Juicing and Health juice 6  

Juicing is a simple way to absorb the concentrated form of fruit and vegetables. Juicing bypasses the digestive process and releases the nutrient-rich fluid from the vegetable/fruit fibre for immediate absorption.  A major nutrient in juice is Potassium which is also the predominant intra-cellular nutrient.  This gives immediate benefits for cellular activity which can otherwise become weakened by exposure to external toxins such as petro-chemicals, excess dietary sodium, and a lowered intake of fresh vegetables. Beta-carotene is also important as an antioxidant for dealing with ‘free-radicals’ ie harmfully charged molecules which are disruptive of cellular processes. Chlorophyll is another plant nutrient which helps to maintain lymphatic system cleansing.  Another factor with juicing is that the vitality of the juice represented by enzymes diminish within 15-20 minutes of juicing. Juices should preferably be drunk as soon as they are prepared.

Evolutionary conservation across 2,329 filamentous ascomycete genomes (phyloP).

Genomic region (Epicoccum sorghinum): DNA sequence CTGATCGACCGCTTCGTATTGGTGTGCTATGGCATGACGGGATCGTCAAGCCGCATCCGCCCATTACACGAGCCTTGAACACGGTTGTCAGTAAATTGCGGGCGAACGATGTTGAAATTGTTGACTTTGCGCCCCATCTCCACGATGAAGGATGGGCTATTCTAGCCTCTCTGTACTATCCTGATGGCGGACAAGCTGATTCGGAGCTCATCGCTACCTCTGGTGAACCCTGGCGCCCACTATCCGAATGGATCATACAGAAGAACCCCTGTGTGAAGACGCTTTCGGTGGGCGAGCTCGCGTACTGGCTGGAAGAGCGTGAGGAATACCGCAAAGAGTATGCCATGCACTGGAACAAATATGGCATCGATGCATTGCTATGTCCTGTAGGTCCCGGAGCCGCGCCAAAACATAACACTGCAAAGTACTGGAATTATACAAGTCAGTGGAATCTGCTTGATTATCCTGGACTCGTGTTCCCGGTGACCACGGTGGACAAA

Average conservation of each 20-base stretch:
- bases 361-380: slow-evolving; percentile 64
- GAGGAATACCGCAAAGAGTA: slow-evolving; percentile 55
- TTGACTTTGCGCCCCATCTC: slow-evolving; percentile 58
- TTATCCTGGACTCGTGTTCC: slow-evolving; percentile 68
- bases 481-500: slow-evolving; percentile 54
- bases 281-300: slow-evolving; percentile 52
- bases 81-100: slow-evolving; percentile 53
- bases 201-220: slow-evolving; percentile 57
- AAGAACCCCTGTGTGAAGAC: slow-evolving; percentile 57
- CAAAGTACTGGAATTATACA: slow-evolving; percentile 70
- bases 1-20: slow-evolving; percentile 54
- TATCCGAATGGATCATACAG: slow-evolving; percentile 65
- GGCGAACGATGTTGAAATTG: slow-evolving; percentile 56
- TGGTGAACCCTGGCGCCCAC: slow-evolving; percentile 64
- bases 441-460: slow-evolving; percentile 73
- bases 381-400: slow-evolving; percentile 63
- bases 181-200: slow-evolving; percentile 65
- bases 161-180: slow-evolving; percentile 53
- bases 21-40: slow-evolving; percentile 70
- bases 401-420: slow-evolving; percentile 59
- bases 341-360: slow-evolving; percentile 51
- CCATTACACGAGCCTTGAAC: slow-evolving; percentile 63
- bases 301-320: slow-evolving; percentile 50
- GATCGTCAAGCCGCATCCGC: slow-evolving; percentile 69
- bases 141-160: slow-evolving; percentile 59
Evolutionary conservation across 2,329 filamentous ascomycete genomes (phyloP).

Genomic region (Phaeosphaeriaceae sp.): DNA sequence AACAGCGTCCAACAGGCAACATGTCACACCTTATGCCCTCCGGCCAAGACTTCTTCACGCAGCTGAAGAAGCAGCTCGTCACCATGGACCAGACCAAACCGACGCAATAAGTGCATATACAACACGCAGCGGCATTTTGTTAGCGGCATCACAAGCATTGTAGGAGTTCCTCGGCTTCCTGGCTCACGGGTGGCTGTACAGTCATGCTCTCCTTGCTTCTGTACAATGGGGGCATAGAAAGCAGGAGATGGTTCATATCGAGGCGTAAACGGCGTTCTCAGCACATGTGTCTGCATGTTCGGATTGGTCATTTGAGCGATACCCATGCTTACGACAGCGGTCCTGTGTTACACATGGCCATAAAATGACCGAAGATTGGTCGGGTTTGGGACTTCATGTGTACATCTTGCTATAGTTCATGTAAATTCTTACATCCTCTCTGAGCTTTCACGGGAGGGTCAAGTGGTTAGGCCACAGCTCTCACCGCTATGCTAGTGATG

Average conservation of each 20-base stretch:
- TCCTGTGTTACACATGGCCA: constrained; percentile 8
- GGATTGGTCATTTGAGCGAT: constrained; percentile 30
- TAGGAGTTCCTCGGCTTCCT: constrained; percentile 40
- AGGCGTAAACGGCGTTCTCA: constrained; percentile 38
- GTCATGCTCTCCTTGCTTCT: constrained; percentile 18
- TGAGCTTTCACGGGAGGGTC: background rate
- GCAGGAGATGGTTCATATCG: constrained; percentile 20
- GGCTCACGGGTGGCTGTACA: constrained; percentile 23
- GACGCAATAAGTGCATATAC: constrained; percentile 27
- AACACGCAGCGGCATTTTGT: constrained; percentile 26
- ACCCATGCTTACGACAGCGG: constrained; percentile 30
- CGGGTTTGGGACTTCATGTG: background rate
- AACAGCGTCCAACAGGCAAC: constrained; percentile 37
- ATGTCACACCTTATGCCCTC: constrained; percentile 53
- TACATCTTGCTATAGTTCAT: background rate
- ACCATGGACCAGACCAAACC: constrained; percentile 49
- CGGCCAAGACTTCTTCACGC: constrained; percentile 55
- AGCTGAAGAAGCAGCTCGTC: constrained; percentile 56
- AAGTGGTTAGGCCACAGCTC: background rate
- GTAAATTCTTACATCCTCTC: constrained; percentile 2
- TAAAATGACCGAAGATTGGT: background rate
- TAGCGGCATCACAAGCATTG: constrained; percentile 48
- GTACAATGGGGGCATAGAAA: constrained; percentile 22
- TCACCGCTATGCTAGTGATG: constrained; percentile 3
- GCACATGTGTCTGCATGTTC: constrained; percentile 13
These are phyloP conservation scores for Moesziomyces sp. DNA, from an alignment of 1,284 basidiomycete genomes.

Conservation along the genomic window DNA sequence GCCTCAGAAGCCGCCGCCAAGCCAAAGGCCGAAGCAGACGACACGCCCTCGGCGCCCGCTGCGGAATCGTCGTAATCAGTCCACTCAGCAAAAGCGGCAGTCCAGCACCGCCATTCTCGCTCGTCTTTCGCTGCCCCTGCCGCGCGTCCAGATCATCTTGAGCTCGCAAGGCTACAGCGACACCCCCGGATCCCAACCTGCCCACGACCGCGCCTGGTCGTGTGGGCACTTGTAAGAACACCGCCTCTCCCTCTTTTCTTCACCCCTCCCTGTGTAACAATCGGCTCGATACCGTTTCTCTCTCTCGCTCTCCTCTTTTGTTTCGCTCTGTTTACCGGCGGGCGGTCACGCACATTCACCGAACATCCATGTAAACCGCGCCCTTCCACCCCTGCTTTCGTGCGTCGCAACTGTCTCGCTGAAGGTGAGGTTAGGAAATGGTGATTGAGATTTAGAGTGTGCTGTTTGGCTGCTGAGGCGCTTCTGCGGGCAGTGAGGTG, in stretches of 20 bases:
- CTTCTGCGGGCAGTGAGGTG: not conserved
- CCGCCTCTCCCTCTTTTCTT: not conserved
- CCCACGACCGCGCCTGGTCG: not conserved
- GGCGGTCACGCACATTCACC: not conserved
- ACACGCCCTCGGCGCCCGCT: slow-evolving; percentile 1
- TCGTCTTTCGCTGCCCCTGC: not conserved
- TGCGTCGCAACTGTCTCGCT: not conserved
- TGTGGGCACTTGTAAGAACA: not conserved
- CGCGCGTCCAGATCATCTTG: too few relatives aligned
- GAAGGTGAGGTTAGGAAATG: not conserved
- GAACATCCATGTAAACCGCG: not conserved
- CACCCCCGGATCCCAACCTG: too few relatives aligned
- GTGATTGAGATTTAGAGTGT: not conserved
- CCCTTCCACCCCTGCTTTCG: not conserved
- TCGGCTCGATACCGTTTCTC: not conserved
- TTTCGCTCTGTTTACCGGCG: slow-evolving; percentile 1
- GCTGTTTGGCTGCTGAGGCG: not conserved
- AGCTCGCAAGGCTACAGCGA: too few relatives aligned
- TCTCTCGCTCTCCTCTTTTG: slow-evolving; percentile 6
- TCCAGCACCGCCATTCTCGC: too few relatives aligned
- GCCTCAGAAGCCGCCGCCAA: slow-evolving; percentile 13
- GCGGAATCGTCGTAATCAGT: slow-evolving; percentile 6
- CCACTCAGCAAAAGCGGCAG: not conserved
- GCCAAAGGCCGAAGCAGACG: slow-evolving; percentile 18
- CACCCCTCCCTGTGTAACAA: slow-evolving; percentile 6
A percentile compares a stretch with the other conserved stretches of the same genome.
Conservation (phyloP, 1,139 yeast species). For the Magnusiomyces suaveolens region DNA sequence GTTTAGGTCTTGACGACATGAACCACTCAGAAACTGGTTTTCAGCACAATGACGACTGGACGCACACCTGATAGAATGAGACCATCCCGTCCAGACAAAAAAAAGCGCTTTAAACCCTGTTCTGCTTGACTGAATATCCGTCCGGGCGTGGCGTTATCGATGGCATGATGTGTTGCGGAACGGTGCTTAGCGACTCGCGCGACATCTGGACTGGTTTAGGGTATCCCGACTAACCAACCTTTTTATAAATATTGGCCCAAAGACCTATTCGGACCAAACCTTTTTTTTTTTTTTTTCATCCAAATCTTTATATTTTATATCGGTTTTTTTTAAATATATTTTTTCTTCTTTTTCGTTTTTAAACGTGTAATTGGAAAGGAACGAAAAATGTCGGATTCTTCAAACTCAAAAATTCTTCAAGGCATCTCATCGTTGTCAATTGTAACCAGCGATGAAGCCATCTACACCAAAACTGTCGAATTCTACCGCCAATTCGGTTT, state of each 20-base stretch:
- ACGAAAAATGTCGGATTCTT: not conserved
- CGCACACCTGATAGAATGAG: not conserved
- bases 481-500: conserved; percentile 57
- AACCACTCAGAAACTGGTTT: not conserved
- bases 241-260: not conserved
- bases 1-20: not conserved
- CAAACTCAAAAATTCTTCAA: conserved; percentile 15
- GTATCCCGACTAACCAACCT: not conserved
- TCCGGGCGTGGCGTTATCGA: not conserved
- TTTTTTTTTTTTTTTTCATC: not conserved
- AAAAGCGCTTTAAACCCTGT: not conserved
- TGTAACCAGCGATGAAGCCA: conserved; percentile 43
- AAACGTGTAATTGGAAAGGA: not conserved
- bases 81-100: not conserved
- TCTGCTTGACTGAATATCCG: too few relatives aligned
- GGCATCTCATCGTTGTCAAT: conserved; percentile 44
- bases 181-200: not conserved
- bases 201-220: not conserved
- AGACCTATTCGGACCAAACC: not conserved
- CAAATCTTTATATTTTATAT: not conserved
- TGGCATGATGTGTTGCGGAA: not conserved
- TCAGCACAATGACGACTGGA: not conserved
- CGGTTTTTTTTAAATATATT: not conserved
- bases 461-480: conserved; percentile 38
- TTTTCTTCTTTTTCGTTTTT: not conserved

juice 2photo julio

 

 

 

 

 

 

 

Juicing has an overall detoxification function and has been used worldwide in clinic spas for the treatment of chronic disease.  The Gerson programme is an example of a spa where juices are used extensively for health recovery. In this and similar spas only organic fruit and vegetables are used as it has been observed that the release of the juice fluid from the plant fibre can also cause the release of chemical pesticides into the juice.  Consequently these chemical pesticides are more concentrated than if they were metabolised during the digestive process.

Juicers can also be an issue as most high street sold juicers are of the centrifugal type and do not extract the full amount of juice. They also release an electrical charge into the juice caused by the centrifugal blade rotation. This can weaken the therapeutic benefits of the juice. Pressure cone juicers are more expensive but guarantee a higher and healthier yield of juice.

A simple juice:

Prepare and drink daily one 250ml glass of mixed carrot and celery juice in a 1:1 ratio, adding beetroot and a small amount watercress/ parsley.  Other alternative combinations can include apple, cucumber or lettuce.

Julio da Costa :

Julio is a Nutritional and Bioresonance therapist at Natureworks, who works with a variety of health conditions.

To read more about him click here